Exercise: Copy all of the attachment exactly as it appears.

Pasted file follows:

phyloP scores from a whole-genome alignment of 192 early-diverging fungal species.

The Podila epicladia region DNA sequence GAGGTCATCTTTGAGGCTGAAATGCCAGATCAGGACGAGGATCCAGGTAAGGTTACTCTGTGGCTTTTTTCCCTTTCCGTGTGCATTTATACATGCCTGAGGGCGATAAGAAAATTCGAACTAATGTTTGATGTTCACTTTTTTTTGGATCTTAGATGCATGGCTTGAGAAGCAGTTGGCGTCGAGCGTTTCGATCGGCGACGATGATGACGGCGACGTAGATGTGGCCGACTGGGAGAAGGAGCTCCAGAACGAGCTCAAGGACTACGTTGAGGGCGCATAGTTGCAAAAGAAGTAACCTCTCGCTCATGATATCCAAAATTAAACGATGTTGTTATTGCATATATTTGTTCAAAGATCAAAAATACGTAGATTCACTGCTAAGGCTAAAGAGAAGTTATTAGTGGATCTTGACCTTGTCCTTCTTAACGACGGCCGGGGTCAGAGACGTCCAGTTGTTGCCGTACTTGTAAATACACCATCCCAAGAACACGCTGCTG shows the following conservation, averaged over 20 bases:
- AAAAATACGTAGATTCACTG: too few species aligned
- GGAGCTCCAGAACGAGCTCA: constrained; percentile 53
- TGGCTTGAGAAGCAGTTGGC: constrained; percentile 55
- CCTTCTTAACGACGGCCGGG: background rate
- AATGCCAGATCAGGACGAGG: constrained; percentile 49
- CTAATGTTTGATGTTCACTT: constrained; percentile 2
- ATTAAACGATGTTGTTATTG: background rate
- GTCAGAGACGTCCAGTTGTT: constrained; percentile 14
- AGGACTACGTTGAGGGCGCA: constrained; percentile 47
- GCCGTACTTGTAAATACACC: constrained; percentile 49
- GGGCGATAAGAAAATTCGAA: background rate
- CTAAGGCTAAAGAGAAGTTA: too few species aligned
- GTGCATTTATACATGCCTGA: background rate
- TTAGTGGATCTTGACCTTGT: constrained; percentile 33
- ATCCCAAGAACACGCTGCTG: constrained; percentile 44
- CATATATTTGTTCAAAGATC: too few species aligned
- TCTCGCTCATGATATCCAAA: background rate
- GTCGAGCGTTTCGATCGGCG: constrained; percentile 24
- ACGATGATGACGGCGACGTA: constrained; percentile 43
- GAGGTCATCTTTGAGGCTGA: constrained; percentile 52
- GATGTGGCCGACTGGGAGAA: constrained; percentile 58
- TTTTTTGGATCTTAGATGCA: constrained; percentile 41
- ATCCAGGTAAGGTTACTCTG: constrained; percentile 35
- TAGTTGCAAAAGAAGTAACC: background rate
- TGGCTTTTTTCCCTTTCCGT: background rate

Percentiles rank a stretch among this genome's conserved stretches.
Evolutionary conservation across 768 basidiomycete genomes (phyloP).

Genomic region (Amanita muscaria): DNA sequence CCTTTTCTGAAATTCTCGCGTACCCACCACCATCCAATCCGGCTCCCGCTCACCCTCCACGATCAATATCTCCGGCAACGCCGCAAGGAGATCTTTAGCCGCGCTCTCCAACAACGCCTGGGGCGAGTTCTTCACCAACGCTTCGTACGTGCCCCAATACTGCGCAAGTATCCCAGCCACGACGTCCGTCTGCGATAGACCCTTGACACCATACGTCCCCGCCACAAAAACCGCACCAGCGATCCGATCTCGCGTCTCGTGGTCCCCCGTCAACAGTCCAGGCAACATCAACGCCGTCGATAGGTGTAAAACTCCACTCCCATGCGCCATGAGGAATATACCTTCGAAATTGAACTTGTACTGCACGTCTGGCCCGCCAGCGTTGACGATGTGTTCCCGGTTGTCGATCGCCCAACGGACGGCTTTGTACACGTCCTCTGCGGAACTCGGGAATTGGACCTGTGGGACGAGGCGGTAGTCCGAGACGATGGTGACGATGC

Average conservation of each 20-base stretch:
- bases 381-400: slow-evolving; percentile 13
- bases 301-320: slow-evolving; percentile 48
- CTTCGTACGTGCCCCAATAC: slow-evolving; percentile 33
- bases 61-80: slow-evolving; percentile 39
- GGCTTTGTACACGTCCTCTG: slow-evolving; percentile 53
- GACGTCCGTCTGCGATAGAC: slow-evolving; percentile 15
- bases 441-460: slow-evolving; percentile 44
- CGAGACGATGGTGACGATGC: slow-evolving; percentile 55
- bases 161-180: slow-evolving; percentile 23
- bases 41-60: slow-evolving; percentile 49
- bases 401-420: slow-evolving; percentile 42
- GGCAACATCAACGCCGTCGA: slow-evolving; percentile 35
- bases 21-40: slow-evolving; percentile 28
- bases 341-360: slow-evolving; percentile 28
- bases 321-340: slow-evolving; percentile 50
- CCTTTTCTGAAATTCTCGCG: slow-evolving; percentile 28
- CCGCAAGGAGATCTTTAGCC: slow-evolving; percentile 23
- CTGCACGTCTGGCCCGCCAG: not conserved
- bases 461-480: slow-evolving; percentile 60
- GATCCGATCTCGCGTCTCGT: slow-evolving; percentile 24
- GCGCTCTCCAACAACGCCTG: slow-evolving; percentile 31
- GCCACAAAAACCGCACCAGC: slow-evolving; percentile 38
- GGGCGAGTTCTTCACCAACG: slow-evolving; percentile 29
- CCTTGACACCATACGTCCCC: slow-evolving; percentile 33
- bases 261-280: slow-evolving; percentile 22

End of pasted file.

phyloP scores from a whole-genome alignment of 192 early-diverging fungal species.

The Podila epicladia region DNA sequence GAGGTCATCTTTGAGGCTGAAATGCCAGATCAGGACGAGGATCCAGGTAAGGTTACTCTGTGGCTTTTTTCCCTTTCCGTGTGCATTTATACATGCCTGAGGGCGATAAGAAAATTCGAACTAATGTTTGATGTTCACTTTTTTTTGGATCTTAGATGCATGGCTTGAGAAGCAGTTGGCGTCGAGCGTTTCGATCGGCGACGATGATGACGGCGACGTAGATGTGGCCGACTGGGAGAAGGAGCTCCAGAACGAGCTCAAGGACTACGTTGAGGGCGCATAGTTGCAAAAGAAGTAACCTCTCGCTCATGATATCCAAAATTAAACGATGTTGTTATTGCATATATTTGTTCAAAGATCAAAAATACGTAGATTCACTGCTAAGGCTAAAGAGAAGTTATTAGTGGATCTTGACCTTGTCCTTCTTAACGACGGCCGGGGTCAGAGACGTCCAGTTGTTGCCGTACTTGTAAATACACCATCCCAAGAACACGCTGCTG shows the following conservation, averaged over 20 bases:
- AAAAATACGTAGATTCACTG: too few species aligned
- GGAGCTCCAGAACGAGCTCA: constrained; percentile 53
- TGGCTTGAGAAGCAGTTGGC: constrained; percentile 55
- CCTTCTTAACGACGGCCGGG: background rate
- AATGCCAGATCAGGACGAGG: constrained; percentile 49
- CTAATGTTTGATGTTCACTT: constrained; percentile 2
- ATTAAACGATGTTGTTATTG: background rate
- GTCAGAGACGTCCAGTTGTT: constrained; percentile 14
- AGGACTACGTTGAGGGCGCA: constrained; percentile 47
- GCCGTACTTGTAAATACACC: constrained; percentile 49
- GGGCGATAAGAAAATTCGAA: background rate
- CTAAGGCTAAAGAGAAGTTA: too few species aligned
- GTGCATTTATACATGCCTGA: background rate
- TTAGTGGATCTTGACCTTGT: constrained; percentile 33
- ATCCCAAGAACACGCTGCTG: constrained; percentile 44
- CATATATTTGTTCAAAGATC: too few species aligned
- TCTCGCTCATGATATCCAAA: background rate
- GTCGAGCGTTTCGATCGGCG: constrained; percentile 24
- ACGATGATGACGGCGACGTA: constrained; percentile 43
- GAGGTCATCTTTGAGGCTGA: constrained; percentile 52
- GATGTGGCCGACTGGGAGAA: constrained; percentile 58
- TTTTTTGGATCTTAGATGCA: constrained; percentile 41
- ATCCAGGTAAGGTTACTCTG: constrained; percentile 35
- TAGTTGCAAAAGAAGTAACC: background rate
- TGGCTTTTTTCCCTTTCCGT: background rate

Percentiles rank a stretch among this genome's conserved stretches.
Evolutionary conservation across 768 basidiomycete genomes (phyloP).

Genomic region (Amanita muscaria): DNA sequence CCTTTTCTGAAATTCTCGCGTACCCACCACCATCCAATCCGGCTCCCGCTCACCCTCCACGATCAATATCTCCGGCAACGCCGCAAGGAGATCTTTAGCCGCGCTCTCCAACAACGCCTGGGGCGAGTTCTTCACCAACGCTTCGTACGTGCCCCAATACTGCGCAAGTATCCCAGCCACGACGTCCGTCTGCGATAGACCCTTGACACCATACGTCCCCGCCACAAAAACCGCACCAGCGATCCGATCTCGCGTCTCGTGGTCCCCCGTCAACAGTCCAGGCAACATCAACGCCGTCGATAGGTGTAAAACTCCACTCCCATGCGCCATGAGGAATATACCTTCGAAATTGAACTTGTACTGCACGTCTGGCCCGCCAGCGTTGACGATGTGTTCCCGGTTGTCGATCGCCCAACGGACGGCTTTGTACACGTCCTCTGCGGAACTCGGGAATTGGACCTGTGGGACGAGGCGGTAGTCCGAGACGATGGTGACGATGC

Average conservation of each 20-base stretch:
- bases 381-400: slow-evolving; percentile 13
- bases 301-320: slow-evolving; percentile 48
- CTTCGTACGTGCCCCAATAC: slow-evolving; percentile 33
- bases 61-80: slow-evolving; percentile 39
- GGCTTTGTACACGTCCTCTG: slow-evolving; percentile 53
- GACGTCCGTCTGCGATAGAC: slow-evolving; percentile 15
- bases 441-460: slow-evolving; percentile 44
- CGAGACGATGGTGACGATGC: slow-evolving; percentile 55
- bases 161-180: slow-evolving; percentile 23
- bases 41-60: slow-evolving; percentile 49
- bases 401-420: slow-evolving; percentile 42
- GGCAACATCAACGCCGTCGA: slow-evolving; percentile 35
- bases 21-40: slow-evolving; percentile 28
- bases 341-360: slow-evolving; percentile 28
- bases 321-340: slow-evolving; percentile 50
- CCTTTTCTGAAATTCTCGCG: slow-evolving; percentile 28
- CCGCAAGGAGATCTTTAGCC: slow-evolving; percentile 23
- CTGCACGTCTGGCCCGCCAG: not conserved
- bases 461-480: slow-evolving; percentile 60
- GATCCGATCTCGCGTCTCGT: slow-evolving; percentile 24
- GCGCTCTCCAACAACGCCTG: slow-evolving; percentile 31
- GCCACAAAAACCGCACCAGC: slow-evolving; percentile 38
- GGGCGAGTTCTTCACCAACG: slow-evolving; percentile 29
- CCTTGACACCATACGTCCCC: slow-evolving; percentile 33
- bases 261-280: slow-evolving; percentile 22